Vertex has announced that the EMA adopted a positive opinion for the label extension of Kaftrio®, in a combination regiment with ivacaftor, for the treatment of cystic fibrosis (CF) in patients aged 6 to 11 years old.
Those eligible will have at least one F508del mutation in the cystic fibrosis transmembrane conductance regulator (CFTR) gene. If approved, over 1,500 children will be eligible for a medicine that can treat the underlying cause of their disease for the first time.
In those with certain types of mutations in the CFTR gene, the CFTR protein is not processed or folded normally within the cell, which can prevent the CFTR protein from reaching the cell surface and functioning properly. Kaftrio (ivavaftor/tezacaftor/elexacaftor) in combination with ivacaftor is an oral medicine designed to increase the quantity and function of the CFTR protein at the cell surface.
“Today marks an important milestone for the treatment of children with CF in Europe. If approved, Kaftrio (ivacaftor/tezacaftor/elexacaftor) in a combination regimen with ivacaftor will offer physicians a new treatment option for these young patients to help combat this life-shortening condition as early as possible,” said Carmen Bozic, MD, Executive Vice President, Global Medicines Development and Medical Affairs, and Chief Medical Officer at Vertex.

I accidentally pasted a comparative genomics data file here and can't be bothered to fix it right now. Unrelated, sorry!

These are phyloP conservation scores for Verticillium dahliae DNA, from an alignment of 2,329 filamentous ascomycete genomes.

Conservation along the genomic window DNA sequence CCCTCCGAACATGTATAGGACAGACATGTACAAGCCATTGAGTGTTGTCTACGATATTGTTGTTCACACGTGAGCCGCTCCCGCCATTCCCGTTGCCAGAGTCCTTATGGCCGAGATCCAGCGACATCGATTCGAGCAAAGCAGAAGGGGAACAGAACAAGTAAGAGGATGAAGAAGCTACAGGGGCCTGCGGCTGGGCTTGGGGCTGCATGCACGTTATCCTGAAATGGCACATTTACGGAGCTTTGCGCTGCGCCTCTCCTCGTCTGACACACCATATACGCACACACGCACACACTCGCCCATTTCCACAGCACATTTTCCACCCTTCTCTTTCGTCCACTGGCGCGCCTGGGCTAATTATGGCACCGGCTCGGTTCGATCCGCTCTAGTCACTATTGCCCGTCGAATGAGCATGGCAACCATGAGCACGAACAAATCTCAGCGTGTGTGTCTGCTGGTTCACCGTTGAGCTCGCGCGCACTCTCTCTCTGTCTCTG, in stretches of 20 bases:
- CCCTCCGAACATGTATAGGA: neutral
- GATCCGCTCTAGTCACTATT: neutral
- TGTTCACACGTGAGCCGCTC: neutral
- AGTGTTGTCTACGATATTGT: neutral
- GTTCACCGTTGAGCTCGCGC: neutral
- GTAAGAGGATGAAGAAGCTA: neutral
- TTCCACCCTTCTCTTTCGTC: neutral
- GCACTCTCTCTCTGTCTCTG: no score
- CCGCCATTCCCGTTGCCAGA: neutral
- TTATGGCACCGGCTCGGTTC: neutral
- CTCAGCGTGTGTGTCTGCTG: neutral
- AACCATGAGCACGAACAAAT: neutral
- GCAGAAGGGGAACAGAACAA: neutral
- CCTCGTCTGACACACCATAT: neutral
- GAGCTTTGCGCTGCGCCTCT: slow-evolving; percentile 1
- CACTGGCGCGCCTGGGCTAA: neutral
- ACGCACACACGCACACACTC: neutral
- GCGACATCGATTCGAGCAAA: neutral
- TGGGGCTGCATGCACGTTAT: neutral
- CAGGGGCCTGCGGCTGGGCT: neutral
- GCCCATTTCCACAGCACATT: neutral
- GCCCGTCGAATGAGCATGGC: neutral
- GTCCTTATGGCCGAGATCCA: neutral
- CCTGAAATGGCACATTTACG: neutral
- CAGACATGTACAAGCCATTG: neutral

Cystic fibrosis is a rare, life-shortening genetic disease affecting more than 83,000 globally. Over 10,650 people in the UK have CF, the second-highest number in the world. It is a progressive, multi-organ disease affecting the lungs, liver, pancreas, GI tract, sinuses, sweat glands, and reproductive tract. The daily impact of treatment for the disease is significant, and it can take up to four or more hours involving nebulisers, physiotherapy, and up to 70 tablets a day.
Currently, there is no cure for cystic fibrosis, and half of the people in the UK with CF die before they are 31.